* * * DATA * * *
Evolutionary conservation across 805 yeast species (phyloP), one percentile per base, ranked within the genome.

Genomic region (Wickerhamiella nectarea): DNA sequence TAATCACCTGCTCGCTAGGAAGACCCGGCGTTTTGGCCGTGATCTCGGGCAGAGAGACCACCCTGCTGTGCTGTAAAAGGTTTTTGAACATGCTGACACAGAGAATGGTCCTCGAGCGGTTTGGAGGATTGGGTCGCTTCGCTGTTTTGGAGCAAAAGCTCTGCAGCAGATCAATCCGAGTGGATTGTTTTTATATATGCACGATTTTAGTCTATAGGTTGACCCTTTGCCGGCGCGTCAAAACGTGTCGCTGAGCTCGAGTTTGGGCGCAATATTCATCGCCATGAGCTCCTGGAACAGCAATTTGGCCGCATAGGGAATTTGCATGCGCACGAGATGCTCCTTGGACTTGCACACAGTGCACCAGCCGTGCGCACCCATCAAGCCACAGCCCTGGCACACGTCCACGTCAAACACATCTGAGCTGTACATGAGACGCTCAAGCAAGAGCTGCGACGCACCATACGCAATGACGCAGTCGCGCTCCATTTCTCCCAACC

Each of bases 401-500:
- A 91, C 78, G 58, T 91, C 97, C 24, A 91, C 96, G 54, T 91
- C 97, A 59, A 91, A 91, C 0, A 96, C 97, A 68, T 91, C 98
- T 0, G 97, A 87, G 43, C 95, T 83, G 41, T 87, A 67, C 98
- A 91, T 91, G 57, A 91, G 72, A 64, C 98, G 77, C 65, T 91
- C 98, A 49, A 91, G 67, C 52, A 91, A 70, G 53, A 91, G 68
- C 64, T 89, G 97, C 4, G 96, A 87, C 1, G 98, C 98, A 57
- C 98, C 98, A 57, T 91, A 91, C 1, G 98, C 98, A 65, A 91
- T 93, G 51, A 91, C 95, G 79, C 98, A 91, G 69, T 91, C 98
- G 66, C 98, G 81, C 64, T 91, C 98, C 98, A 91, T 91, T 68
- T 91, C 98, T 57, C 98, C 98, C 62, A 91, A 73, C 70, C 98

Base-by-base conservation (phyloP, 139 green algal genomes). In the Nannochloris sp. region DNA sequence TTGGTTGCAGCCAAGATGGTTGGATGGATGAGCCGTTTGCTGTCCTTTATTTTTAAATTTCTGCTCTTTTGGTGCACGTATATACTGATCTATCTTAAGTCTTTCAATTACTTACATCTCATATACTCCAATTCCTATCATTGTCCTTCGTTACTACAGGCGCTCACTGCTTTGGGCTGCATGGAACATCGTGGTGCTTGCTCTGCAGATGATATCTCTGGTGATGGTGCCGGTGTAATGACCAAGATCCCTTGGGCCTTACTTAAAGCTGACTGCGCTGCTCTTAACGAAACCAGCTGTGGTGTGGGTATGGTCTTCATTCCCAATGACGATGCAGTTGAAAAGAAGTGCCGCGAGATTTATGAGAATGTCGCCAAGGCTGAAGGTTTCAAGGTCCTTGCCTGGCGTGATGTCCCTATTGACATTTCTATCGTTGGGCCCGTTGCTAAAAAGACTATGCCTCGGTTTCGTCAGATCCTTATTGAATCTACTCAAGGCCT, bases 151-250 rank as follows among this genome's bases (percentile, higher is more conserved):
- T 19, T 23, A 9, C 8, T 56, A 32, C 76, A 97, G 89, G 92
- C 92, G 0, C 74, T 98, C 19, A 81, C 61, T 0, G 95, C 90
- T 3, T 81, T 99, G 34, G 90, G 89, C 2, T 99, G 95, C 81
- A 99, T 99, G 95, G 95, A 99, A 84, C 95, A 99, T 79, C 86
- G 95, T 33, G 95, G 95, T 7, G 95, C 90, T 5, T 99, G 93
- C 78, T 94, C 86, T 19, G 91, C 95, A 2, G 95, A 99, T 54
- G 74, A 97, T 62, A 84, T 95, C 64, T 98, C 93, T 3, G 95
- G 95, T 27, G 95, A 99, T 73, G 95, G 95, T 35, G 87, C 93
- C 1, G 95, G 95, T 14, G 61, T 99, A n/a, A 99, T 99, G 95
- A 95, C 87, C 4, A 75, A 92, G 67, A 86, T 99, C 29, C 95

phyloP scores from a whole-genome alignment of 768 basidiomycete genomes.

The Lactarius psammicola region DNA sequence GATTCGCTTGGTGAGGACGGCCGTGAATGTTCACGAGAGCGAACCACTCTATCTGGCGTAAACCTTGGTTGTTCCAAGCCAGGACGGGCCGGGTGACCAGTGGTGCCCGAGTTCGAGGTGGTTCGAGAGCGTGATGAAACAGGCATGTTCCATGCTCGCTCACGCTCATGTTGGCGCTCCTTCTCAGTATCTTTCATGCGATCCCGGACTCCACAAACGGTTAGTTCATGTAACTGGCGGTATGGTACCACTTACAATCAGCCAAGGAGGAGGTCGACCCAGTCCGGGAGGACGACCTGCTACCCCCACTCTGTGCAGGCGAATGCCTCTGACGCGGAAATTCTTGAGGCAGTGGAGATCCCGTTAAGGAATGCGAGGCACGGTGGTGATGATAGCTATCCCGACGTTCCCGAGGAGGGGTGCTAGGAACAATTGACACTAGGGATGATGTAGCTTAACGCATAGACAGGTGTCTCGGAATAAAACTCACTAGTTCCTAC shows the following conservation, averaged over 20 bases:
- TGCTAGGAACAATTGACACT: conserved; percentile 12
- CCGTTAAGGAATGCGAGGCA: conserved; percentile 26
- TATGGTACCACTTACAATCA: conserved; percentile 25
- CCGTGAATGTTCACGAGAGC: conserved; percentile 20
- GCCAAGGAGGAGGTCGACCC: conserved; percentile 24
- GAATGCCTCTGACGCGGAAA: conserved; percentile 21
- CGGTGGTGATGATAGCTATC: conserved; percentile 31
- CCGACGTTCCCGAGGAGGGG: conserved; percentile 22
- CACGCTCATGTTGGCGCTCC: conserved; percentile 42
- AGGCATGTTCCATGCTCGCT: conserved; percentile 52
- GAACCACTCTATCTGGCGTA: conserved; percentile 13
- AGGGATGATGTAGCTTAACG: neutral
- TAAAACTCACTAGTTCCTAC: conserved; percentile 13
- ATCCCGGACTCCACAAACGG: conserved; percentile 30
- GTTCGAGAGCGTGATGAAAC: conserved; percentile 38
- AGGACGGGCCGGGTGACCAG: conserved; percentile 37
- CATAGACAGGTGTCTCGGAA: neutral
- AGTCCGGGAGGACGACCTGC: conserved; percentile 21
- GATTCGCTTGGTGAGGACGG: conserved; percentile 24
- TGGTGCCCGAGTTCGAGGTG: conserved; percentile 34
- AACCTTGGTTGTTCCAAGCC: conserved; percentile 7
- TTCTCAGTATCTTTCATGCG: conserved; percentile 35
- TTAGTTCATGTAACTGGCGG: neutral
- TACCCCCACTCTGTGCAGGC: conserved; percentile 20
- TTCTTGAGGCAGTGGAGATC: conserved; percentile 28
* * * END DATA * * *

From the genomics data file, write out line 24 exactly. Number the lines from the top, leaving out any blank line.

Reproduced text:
- A 95, C 87, C 4, A 75, A 92, G 67, A 86, T 99, C 29, C 95